What do you see in the jumble of junk in the images above?
One of the things the Yankee and I envisioned was a lamp—
patiently awaiting its creation.
As you might have guessed by now, we have amassed quite a collection
of salvage bits and pieces during our many scouting trips
through, and dismantling of, old houses, barns, and buildings, and from
our frequent visits to our favorite junk yards.
The Yankee jokingly quips that our barns are virtual Cline's
starter kits. Truthfully,
much of the goods have come from there—including the
chippy baluster above.
When the Yankee spotted it,sometime ago, he instantly foresaw
a lamp transformation in its future.
I'm quite fortunate to be married to a man who owns every tool ever invented.
OK, so that's a slight exaggeration. But, not much of one—
although the Yankee would say differently.
The drill press, pictured above, was instrumental in drilling the hole
necessary to house the electrical wiring for the lamp's cord and socket.
If the supply of tools around your house is not as abundant
as that of The Brambleberry Cottage, and you lack a drill press, a good quality
hand drill will do—as long as it is one that will accommodate the extra long
bit...in this case, 12". Just be sure to adequately secure the piece to be drilled in a vice,
so it will not shift.
Once you have drilled the base of the piece you're using for your lamp,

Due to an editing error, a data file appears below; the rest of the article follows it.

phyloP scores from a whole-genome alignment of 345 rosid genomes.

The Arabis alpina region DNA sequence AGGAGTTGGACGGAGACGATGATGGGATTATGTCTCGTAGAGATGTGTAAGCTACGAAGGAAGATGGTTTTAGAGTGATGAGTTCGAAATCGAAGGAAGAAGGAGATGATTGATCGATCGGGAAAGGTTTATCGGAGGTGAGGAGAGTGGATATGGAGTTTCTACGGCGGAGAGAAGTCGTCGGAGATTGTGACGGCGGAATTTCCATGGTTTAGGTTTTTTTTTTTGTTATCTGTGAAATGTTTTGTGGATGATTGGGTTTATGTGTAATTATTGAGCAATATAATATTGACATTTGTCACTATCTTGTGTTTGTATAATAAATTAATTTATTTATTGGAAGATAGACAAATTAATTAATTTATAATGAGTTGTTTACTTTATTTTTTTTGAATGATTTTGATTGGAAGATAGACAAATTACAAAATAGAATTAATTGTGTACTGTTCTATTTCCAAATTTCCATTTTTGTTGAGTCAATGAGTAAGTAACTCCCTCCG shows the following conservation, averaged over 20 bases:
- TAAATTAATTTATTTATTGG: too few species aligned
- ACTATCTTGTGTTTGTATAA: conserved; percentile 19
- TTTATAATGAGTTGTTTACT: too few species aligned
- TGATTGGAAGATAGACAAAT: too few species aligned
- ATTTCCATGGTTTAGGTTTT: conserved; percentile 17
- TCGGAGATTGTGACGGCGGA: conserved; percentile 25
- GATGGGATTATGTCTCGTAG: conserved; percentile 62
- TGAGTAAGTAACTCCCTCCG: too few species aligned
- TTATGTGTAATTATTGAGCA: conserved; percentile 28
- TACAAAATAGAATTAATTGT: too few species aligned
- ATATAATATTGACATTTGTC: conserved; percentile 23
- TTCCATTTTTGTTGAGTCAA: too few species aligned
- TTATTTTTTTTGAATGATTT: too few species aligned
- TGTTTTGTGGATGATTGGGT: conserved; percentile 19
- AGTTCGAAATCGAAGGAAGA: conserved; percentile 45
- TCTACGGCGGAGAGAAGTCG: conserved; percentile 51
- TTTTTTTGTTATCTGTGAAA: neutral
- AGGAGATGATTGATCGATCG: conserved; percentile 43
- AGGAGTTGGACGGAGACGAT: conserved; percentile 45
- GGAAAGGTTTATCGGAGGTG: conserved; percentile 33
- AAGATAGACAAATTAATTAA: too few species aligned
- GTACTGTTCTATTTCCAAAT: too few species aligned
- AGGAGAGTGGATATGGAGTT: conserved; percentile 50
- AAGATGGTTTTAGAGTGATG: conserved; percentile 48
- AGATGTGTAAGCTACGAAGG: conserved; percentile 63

you can proceed to the other steps involved in its construction.
This small brass base was another piece picked up at Cline's. It was
originally chosen to be used as the base of a decorative, miniature birdhouse.
That was not to be its destiny, however.
The Yankee found it to be a perfect fit for the chippy baluster...
and the rest is history.
I choose a piece of vintage decorative molding from our
stash as a bit of embellishment for the base.
After cleaning all the components, each piece was given a dose of one of the two main staples for most of our current makeovers—Rust-oleum Oil Rubbed Bronze
spray paint and Deft satin finish lacquer.
I absolutely love the look these two products impart and, consequently, use them often.
In this case, the ORB spray paint was used on the brass base and
the Deft on the molding and baluster.
The same paint was also used on the decorative fitting connecting the baluster
with the electrical socket, the lamp harp, and the finial. I felt that doing so
would give the lamp a more cohesive appearance.
While I was pulling together all those little details, the Yankee was
cutting the baluster base down to make it more pleasingly proportionate
for the piece we were creating.
I found this gorgeous beaded lamp shade, quite some time ago, at one of our
local thrift stores for only $5.00! It was still in its factory wrapping and wore its
original price tag from one of my favorite retail stores—
T. J. Maxx Homegoods. ; )
At the time, I purchased the shade with no specific project in mind,
but I was confident that it would be put to good use..
Once all the pieces to the puzzle were in place...
a jumble of junk morphed into a thing of beauty.
Others' trash became our treasure!
and new Pink Saturday participant. I was first introduced to the incredible
creativity of this lady when I discovered her on eBay a few years ago, as I was starting up my own
eBay business. She creates such beautiful home decor items.
Please be sure to visit her and tell her you came by way of Liz @ The Brambleberry Cottage.
Since we used some funky junk for this little creation, let's visit Donna
for Funky Junk's Saturday Nite Special.
I'll also be showing off this pretty pink shade at Beverly's
for Pink Saturday